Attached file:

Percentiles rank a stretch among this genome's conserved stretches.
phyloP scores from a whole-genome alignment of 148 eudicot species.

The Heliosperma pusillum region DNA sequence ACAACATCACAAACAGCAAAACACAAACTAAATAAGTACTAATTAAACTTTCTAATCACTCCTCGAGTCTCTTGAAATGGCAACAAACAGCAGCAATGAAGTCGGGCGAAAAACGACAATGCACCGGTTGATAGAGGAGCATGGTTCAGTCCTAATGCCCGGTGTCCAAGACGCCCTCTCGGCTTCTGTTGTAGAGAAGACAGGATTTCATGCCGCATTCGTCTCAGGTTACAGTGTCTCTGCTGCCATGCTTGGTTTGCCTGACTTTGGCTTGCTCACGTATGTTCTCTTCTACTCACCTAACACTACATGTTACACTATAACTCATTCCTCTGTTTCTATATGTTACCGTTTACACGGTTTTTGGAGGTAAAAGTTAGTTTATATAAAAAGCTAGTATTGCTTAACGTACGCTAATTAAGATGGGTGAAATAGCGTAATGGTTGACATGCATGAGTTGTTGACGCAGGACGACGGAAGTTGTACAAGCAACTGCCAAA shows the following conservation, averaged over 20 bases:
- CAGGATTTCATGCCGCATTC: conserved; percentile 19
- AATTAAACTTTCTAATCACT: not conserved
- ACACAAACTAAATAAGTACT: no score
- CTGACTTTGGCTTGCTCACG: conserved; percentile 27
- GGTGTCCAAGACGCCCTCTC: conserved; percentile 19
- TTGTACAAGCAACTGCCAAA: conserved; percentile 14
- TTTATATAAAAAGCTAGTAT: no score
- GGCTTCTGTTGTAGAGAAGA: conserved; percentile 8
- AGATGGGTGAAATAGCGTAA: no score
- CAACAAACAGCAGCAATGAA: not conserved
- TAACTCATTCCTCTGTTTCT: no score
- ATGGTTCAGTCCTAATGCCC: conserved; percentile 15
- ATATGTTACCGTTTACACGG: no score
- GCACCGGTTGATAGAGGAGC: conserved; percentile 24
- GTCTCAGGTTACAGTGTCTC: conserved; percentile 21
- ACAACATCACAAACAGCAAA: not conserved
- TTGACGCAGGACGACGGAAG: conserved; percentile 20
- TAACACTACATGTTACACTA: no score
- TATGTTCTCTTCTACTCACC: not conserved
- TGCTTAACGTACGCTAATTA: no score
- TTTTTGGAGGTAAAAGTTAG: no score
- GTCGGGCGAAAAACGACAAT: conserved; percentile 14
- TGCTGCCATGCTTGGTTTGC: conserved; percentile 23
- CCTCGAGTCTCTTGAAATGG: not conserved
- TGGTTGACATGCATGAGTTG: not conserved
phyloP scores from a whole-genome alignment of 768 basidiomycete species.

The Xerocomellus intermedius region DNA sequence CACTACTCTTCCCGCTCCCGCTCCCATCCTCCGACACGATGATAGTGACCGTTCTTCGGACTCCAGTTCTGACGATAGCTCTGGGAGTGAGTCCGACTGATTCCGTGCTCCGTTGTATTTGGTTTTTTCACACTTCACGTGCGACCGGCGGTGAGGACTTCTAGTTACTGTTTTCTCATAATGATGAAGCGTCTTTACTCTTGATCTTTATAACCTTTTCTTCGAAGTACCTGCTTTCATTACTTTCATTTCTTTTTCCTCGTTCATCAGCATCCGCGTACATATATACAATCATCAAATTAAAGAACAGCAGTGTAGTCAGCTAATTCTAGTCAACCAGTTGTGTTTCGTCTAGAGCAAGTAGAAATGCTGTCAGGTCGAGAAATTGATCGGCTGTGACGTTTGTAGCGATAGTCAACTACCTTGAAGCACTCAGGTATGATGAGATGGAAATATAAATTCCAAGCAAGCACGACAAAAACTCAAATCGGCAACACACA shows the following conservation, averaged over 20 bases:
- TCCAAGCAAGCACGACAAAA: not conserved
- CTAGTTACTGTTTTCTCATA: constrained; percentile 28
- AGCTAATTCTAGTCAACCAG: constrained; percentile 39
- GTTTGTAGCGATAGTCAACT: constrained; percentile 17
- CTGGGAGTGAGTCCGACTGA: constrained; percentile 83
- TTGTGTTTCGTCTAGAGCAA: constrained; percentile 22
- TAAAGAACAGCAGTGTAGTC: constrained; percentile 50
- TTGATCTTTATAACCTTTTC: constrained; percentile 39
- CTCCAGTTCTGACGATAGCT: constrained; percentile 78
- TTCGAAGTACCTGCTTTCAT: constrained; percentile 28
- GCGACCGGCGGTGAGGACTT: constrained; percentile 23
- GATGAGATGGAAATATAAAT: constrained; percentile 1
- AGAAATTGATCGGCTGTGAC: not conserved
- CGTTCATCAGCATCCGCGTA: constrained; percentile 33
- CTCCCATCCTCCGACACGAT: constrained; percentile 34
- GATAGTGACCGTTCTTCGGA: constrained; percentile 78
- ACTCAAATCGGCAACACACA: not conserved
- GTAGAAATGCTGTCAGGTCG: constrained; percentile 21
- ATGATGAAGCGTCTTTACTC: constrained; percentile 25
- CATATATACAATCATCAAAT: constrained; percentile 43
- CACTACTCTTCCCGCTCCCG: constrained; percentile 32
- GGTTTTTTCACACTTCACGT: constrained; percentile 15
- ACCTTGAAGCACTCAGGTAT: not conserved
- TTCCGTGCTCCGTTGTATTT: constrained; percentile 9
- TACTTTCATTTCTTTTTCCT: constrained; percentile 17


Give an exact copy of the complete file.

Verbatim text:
Percentiles rank a stretch among this genome's conserved stretches.
phyloP scores from a whole-genome alignment of 148 eudicot species.

The Heliosperma pusillum region DNA sequence ACAACATCACAAACAGCAAAACACAAACTAAATAAGTACTAATTAAACTTTCTAATCACTCCTCGAGTCTCTTGAAATGGCAACAAACAGCAGCAATGAAGTCGGGCGAAAAACGACAATGCACCGGTTGATAGAGGAGCATGGTTCAGTCCTAATGCCCGGTGTCCAAGACGCCCTCTCGGCTTCTGTTGTAGAGAAGACAGGATTTCATGCCGCATTCGTCTCAGGTTACAGTGTCTCTGCTGCCATGCTTGGTTTGCCTGACTTTGGCTTGCTCACGTATGTTCTCTTCTACTCACCTAACACTACATGTTACACTATAACTCATTCCTCTGTTTCTATATGTTACCGTTTACACGGTTTTTGGAGGTAAAAGTTAGTTTATATAAAAAGCTAGTATTGCTTAACGTACGCTAATTAAGATGGGTGAAATAGCGTAATGGTTGACATGCATGAGTTGTTGACGCAGGACGACGGAAGTTGTACAAGCAACTGCCAAA shows the following conservation, averaged over 20 bases:
- CAGGATTTCATGCCGCATTC: conserved; percentile 19
- AATTAAACTTTCTAATCACT: not conserved
- ACACAAACTAAATAAGTACT: no score
- CTGACTTTGGCTTGCTCACG: conserved; percentile 27
- GGTGTCCAAGACGCCCTCTC: conserved; percentile 19
- TTGTACAAGCAACTGCCAAA: conserved; percentile 14
- TTTATATAAAAAGCTAGTAT: no score
- GGCTTCTGTTGTAGAGAAGA: conserved; percentile 8
- AGATGGGTGAAATAGCGTAA: no score
- CAACAAACAGCAGCAATGAA: not conserved
- TAACTCATTCCTCTGTTTCT: no score
- ATGGTTCAGTCCTAATGCCC: conserved; percentile 15
- ATATGTTACCGTTTACACGG: no score
- GCACCGGTTGATAGAGGAGC: conserved; percentile 24
- GTCTCAGGTTACAGTGTCTC: conserved; percentile 21
- ACAACATCACAAACAGCAAA: not conserved
- TTGACGCAGGACGACGGAAG: conserved; percentile 20
- TAACACTACATGTTACACTA: no score
- TATGTTCTCTTCTACTCACC: not conserved
- TGCTTAACGTACGCTAATTA: no score
- TTTTTGGAGGTAAAAGTTAG: no score
- GTCGGGCGAAAAACGACAAT: conserved; percentile 14
- TGCTGCCATGCTTGGTTTGC: conserved; percentile 23
- CCTCGAGTCTCTTGAAATGG: not conserved
- TGGTTGACATGCATGAGTTG: not conserved
phyloP scores from a whole-genome alignment of 768 basidiomycete species.

The Xerocomellus intermedius region DNA sequence CACTACTCTTCCCGCTCCCGCTCCCATCCTCCGACACGATGATAGTGACCGTTCTTCGGACTCCAGTTCTGACGATAGCTCTGGGAGTGAGTCCGACTGATTCCGTGCTCCGTTGTATTTGGTTTTTTCACACTTCACGTGCGACCGGCGGTGAGGACTTCTAGTTACTGTTTTCTCATAATGATGAAGCGTCTTTACTCTTGATCTTTATAACCTTTTCTTCGAAGTACCTGCTTTCATTACTTTCATTTCTTTTTCCTCGTTCATCAGCATCCGCGTACATATATACAATCATCAAATTAAAGAACAGCAGTGTAGTCAGCTAATTCTAGTCAACCAGTTGTGTTTCGTCTAGAGCAAGTAGAAATGCTGTCAGGTCGAGAAATTGATCGGCTGTGACGTTTGTAGCGATAGTCAACTACCTTGAAGCACTCAGGTATGATGAGATGGAAATATAAATTCCAAGCAAGCACGACAAAAACTCAAATCGGCAACACACA shows the following conservation, averaged over 20 bases:
- TCCAAGCAAGCACGACAAAA: not conserved
- CTAGTTACTGTTTTCTCATA: constrained; percentile 28
- AGCTAATTCTAGTCAACCAG: constrained; percentile 39
- GTTTGTAGCGATAGTCAACT: constrained; percentile 17
- CTGGGAGTGAGTCCGACTGA: constrained; percentile 83
- TTGTGTTTCGTCTAGAGCAA: constrained; percentile 22
- TAAAGAACAGCAGTGTAGTC: constrained; percentile 50
- TTGATCTTTATAACCTTTTC: constrained; percentile 39
- CTCCAGTTCTGACGATAGCT: constrained; percentile 78
- TTCGAAGTACCTGCTTTCAT: constrained; percentile 28
- GCGACCGGCGGTGAGGACTT: constrained; percentile 23
- GATGAGATGGAAATATAAAT: constrained; percentile 1
- AGAAATTGATCGGCTGTGAC: not conserved
- CGTTCATCAGCATCCGCGTA: constrained; percentile 33
- CTCCCATCCTCCGACACGAT: constrained; percentile 34
- GATAGTGACCGTTCTTCGGA: constrained; percentile 78
- ACTCAAATCGGCAACACACA: not conserved
- GTAGAAATGCTGTCAGGTCG: constrained; percentile 21
- ATGATGAAGCGTCTTTACTC: constrained; percentile 25
- CATATATACAATCATCAAAT: constrained; percentile 43
- CACTACTCTTCCCGCTCCCG: constrained; percentile 32
- GGTTTTTTCACACTTCACGT: constrained; percentile 15
- ACCTTGAAGCACTCAGGTAT: not conserved
- TTCCGTGCTCCGTTGTATTT: constrained; percentile 9
- TACTTTCATTTCTTTTTCCT: constrained; percentile 17